Tuesday, December 10, 2013
Once, a long time ago, the budding horror writer had a special place. A place that nutured his need to be published and to learn his or her craft at the same time... a place that was a fun, literary community, made up of like-minded folks who genuinely loved the genre and did their level best to pen the types of stories that made horror an exciting place to be and an enjoyable thing to read in the 1980s and 90s. It was a place that possessed more positive than negative, more acceptance and mutual admiration among its peers than today's drama and uncertainty.
That place was the magical (albeit dark and seductive) land of the small press horror magazine. From the mid-80s through the 90s, self-published horror digests and full-sized magazines held a distinctive respect and appeal among genre fans, even in the shadows of horror fiction giants like Night Cry, Midnight Graffiti, and Twilight Zone Magazine. Horror magazines like The Horror Show, Grue, Noctulpa, Deathrealm, After Hours, 2AM, and New Blood, among dozens of others, had a solid readership, offering a multitude of new stories monthly by both big-name horror authors and those who were slowly making a name for themselves. Along with young writers of the macabre like Elizabeth Massie, Bentley Little, Norman Partridge, Wayne Allen Sallee, and others, I, too found myself among the ranks of wet-behind-the-ears storytellers who hungered to open the drafty tombs of their imagination and both raise goosebumps and turn stomachs. Those days were chocked full of fresh ideas and endless adrenalin... long, sleepless nights of typing away until a story was just right and the thrill of seeing your story and your byline on the printed page.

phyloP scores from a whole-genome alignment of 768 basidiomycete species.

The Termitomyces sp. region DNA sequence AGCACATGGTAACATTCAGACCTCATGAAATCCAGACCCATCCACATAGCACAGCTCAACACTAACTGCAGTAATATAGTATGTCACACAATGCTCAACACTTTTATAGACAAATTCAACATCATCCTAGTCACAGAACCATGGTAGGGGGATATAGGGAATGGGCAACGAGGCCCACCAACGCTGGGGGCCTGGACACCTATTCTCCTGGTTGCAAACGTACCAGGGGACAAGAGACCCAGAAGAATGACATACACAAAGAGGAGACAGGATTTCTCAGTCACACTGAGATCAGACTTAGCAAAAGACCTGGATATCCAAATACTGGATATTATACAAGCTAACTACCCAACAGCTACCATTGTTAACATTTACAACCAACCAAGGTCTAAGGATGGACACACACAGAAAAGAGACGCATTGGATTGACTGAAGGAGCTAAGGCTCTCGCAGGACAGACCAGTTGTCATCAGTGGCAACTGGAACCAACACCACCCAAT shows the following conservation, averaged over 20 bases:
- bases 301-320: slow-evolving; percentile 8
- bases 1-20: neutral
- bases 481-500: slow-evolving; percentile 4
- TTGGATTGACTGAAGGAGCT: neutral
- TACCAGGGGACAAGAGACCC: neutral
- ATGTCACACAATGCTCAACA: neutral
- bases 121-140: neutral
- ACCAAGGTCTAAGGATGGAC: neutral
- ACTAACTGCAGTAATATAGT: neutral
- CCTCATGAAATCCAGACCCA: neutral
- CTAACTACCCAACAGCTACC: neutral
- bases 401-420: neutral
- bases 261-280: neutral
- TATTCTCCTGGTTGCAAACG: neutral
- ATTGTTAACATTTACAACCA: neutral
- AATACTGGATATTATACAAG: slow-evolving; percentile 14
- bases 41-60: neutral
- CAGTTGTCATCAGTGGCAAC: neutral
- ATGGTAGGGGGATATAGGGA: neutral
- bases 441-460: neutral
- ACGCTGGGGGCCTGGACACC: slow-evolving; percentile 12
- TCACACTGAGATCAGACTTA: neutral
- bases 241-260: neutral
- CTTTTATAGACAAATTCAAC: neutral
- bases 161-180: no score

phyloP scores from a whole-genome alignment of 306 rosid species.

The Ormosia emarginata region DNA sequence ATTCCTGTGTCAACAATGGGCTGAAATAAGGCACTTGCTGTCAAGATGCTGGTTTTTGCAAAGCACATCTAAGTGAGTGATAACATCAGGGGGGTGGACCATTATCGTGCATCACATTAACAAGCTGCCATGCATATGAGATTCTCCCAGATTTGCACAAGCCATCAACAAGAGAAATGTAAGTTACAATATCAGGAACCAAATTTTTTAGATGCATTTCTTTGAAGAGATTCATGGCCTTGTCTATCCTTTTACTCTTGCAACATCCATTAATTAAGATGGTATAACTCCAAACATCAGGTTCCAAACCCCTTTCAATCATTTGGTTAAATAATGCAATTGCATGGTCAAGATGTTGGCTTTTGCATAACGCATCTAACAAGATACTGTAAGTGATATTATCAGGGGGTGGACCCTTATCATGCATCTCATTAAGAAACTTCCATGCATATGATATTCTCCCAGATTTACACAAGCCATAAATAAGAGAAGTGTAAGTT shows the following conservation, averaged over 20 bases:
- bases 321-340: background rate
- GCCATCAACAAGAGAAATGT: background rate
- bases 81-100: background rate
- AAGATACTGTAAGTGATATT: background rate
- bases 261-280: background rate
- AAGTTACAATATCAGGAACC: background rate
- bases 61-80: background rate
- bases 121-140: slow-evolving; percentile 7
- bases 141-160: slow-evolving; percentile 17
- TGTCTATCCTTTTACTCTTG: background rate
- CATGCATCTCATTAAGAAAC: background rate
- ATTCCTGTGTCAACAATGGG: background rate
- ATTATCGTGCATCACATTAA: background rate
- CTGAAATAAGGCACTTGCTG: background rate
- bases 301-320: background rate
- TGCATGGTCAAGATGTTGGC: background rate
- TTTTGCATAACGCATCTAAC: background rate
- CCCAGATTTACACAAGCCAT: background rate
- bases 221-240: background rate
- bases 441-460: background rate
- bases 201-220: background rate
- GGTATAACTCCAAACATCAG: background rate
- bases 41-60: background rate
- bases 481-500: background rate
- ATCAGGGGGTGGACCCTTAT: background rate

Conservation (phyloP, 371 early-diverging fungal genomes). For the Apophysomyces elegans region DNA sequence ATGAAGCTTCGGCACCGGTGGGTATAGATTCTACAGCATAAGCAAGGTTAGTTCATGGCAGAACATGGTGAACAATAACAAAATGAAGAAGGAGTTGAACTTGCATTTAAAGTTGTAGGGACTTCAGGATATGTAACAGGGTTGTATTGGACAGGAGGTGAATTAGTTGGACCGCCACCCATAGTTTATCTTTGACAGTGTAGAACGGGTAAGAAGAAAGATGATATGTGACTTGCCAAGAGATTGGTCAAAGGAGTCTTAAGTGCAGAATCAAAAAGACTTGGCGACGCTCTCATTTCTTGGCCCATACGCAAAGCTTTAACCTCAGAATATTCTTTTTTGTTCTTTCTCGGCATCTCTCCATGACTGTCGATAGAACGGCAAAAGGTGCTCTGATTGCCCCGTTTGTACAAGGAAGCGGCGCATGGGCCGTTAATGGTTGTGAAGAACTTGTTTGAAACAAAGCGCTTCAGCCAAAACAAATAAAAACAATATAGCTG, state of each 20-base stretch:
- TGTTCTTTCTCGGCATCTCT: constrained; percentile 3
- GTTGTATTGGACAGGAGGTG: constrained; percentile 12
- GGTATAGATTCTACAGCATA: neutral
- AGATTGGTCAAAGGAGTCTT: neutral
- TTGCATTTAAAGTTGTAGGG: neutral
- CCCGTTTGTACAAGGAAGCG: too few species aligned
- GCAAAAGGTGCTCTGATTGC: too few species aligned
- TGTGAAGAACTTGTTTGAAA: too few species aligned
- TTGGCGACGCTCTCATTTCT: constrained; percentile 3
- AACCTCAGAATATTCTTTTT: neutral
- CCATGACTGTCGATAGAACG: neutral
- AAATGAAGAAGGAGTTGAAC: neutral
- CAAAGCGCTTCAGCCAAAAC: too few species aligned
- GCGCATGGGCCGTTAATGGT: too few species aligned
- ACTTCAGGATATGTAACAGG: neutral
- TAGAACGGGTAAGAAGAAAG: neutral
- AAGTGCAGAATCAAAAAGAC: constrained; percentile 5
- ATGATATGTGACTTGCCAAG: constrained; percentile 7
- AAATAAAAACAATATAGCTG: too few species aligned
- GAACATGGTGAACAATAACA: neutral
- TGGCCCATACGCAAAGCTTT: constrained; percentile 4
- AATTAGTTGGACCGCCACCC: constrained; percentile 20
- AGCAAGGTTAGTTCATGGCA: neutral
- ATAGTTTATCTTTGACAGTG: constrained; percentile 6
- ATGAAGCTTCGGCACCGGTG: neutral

It was around that time that a new magazine came into being. It would be called Cemetery Dance and was the brainchild of a young college student named Richard Chizmar. I'd been a part of the small press scene for a while then and had seen several good magazines come and go... but there was something about this amiable guy and his dream that was different. Rich had a true love for the genre, not only for the traditional scares-and-screams type of fiction, but for the new and innovative brand of horror that was being generated in the minds of splatterpunks such as Skipp & Spector, David Schow, and Clive Barker. I instantly gravitated to Rich's desire to publish solid, enjoyable horror fiction and we became pals. When the premiere issue of Cemetery Dance was released, one of my most disturbing stories, "Forever Angels" was present. After that, my fiction appeared many times within the pages of CD.
Twenty-five years have passed and alot has happened since then. I've had a number of novels and short story collections published, both in traditional and digital formats, and even had an audio collection nominated for a Grammy Award back in the 90s. And Richard Chizmar has become one of the most respected magazine editors and book publishers in the horror business. So good things come to folks who stick to their guns and remain true to the things they love and cherish.
A few weeks ago, the folks at Cemetery Dance Publications performed an almost impossible task; they decided to put together an anthology of new short stories in time to celebrate Cemetery Dance's 25th Anniversary. It would be a collection of the type of stories that made -- and still does make -- the magazine one of the best venues of horror fiction being published today. The roster includes some heavy-hitters -- Stephen King, Peter Straub, Jack Ketchum, and Clive Barker -- as well as writers who have proven themselves time and time again in the pages of CD; Norman Partridge, Brian James Freeman, Bentley Little, Ed Gorman, Steve Rasnic Tem, and yours truly, Ol' Ron.
The anthology is titled Turn Down the Lights and will be offered in several different editions; a trade hardcover, an Artist's edition, and a Special Lettered edition. The Artist edition features artwork by Mark Edward Geyer, Steven C. Gilberts, Will Renfro, GAK, Erin S. Wells, Keith Minnion, Jill Bauman, Glenn Chadbourne, Chad Savage, and Alan M. Clark.
You can order your copy of Turn Down the Lights now directly from Cemetery Dance Publications. If you enjoy the sort of fiction that the horror genre and Cemetery Dance Magazine was founded on, head on over and order yourself a copy now! You won't be disappointed!